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Please explain the shape of the isotherms in this P-V phase diagram. In particular, why are the isotherms flat in the liquid-vapor region?

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(image from Lumen Learning | Physics | Phase Changes)

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In this region of the $P$-$V$ diagram liquid and gas phase coexist. That means

  • some of the liquid can evaporate and become gas,
  • or some of the gas can condense and become liquid

while the pressure $P$ and temperature $T$ don't change.

Because of the different densities of liquid and gas this happens with a big change of volume $V$.

That's why in the $P$-$V$ diagram the isothermal lines (i.e. $T = \text{const}$) are flat lines. When moving along such a line the percentages of liquid and gas change, while the total amount of substance of course stays the same. On the left edge of the blue area there is 100% liquid, and on the right edge there is 100% gas.

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The isotherms are flat because during the phase transition takes place in such a way that the pressure remains constant. This means that the Gibbs free energy of either phases are the same.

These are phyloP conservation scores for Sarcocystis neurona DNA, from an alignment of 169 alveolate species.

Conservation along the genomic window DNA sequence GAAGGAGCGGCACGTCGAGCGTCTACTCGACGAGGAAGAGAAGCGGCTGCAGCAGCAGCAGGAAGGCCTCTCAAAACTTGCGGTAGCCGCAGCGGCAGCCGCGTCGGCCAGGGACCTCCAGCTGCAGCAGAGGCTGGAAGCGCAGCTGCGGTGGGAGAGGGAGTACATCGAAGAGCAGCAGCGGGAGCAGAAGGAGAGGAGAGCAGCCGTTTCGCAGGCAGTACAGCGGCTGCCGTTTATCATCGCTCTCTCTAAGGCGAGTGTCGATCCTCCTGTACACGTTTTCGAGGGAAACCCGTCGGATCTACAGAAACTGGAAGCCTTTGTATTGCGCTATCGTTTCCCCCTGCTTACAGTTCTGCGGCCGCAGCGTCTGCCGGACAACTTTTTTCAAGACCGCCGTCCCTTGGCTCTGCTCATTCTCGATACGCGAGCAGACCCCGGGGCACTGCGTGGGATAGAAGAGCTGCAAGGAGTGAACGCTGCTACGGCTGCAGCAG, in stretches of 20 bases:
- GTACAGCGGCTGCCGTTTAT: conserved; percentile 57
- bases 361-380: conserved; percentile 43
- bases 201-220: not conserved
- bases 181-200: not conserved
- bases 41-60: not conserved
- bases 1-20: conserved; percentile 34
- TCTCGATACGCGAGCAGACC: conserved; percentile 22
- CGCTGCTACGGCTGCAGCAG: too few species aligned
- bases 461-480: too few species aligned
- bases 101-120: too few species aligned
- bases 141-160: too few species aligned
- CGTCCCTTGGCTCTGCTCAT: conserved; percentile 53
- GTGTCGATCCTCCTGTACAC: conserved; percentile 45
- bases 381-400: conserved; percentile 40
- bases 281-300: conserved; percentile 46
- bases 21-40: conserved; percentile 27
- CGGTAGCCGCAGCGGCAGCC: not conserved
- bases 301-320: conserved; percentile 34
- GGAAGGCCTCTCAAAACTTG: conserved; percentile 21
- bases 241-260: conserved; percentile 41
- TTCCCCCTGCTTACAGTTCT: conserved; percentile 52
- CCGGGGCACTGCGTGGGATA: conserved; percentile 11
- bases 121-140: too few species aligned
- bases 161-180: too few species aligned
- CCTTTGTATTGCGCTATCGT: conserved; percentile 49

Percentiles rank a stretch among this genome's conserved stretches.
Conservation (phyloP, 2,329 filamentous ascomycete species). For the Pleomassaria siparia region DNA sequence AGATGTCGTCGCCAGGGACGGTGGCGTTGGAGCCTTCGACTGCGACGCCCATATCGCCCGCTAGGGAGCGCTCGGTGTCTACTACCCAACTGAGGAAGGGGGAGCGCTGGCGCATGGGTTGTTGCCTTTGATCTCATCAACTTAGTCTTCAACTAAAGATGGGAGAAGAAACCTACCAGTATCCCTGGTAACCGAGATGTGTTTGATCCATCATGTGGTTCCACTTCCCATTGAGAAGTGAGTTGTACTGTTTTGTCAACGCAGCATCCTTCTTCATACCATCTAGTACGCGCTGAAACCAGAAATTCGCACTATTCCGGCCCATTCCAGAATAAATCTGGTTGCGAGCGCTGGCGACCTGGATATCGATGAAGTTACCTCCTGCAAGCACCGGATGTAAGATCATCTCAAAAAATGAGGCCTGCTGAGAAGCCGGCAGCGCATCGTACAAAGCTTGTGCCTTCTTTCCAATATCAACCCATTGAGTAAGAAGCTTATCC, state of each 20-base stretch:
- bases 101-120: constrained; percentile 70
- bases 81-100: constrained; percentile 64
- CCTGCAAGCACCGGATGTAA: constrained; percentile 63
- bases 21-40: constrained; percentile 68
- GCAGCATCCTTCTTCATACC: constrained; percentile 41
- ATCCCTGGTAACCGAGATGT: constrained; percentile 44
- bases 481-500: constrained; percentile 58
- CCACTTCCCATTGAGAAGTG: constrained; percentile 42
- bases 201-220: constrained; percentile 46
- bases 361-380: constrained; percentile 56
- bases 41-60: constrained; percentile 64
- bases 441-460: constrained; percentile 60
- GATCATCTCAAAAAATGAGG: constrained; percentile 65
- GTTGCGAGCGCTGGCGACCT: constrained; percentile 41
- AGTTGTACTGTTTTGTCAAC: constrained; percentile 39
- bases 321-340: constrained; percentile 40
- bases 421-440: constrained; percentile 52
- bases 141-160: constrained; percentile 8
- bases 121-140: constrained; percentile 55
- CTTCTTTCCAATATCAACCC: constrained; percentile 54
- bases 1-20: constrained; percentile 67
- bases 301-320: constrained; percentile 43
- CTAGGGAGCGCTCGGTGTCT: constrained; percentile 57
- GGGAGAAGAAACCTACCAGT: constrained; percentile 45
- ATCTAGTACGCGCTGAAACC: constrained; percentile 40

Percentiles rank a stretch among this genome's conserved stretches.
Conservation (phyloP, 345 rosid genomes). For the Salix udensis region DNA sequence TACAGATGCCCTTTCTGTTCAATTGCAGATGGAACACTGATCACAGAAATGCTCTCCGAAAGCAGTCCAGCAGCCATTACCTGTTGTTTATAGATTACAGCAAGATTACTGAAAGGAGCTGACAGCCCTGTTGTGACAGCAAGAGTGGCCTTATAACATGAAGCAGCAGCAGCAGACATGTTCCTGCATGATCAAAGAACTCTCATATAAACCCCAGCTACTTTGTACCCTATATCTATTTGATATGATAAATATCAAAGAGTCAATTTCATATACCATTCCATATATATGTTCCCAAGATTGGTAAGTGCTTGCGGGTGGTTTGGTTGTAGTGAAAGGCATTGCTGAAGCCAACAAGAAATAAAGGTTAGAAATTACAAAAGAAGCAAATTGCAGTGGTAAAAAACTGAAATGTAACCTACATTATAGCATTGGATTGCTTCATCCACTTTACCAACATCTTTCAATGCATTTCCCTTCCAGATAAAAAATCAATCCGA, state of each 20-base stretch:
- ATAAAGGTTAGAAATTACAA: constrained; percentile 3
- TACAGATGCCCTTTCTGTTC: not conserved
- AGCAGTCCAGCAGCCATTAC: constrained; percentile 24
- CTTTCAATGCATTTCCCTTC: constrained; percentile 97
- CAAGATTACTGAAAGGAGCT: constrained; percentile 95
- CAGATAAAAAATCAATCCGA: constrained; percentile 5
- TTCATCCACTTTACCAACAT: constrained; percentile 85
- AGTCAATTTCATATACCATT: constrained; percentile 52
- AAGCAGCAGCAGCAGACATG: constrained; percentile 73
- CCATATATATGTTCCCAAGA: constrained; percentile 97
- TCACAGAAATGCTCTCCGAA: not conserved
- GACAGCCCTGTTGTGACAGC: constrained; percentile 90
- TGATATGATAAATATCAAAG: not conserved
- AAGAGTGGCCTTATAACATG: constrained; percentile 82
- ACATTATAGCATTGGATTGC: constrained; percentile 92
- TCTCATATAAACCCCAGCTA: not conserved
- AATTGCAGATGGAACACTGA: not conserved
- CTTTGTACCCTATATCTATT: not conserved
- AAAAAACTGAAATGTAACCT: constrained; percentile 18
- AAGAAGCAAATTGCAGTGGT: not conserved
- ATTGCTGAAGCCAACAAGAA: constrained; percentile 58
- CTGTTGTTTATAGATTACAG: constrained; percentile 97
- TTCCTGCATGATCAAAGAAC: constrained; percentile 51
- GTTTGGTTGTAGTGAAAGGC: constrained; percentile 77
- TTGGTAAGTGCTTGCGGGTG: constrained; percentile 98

During the phase transition the pressure and temperature are dependent on each other, and the constant pressure at which the transition takes place is called the saturation pressure. For a particular value of temperature, only one value of pressure allows the transition to take place. So the entire transition region (i.e. the liquid-vapor region) is actually a curve in the V-T plane.

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Because in that region the pressure can be held constant while the relative volumes of vapor and liquid can vary for the same total amount of fluid in the system.

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  • $\begingroup$ Thanks. Another quick question: How do we know in which direction the temperature of the isotherms is increasing? $\endgroup$ – Thomas Jul 12 '19 at 8:35
  • $\begingroup$ What is the meaning of "isotherm"? As lines of constant temperature, it neither increases or decreases... $\endgroup$ – user207455 Jul 12 '19 at 8:36
  • $\begingroup$ No, I meant the temperatures of different isotherms... $\endgroup$ – Thomas Jul 12 '19 at 9:00
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    $\begingroup$ The isotherms increase in temperature as the pressure and/or volume increase. Which is why you get the flat bit when the pressure is constant. $\endgroup$ – user207455 Jul 12 '19 at 9:01

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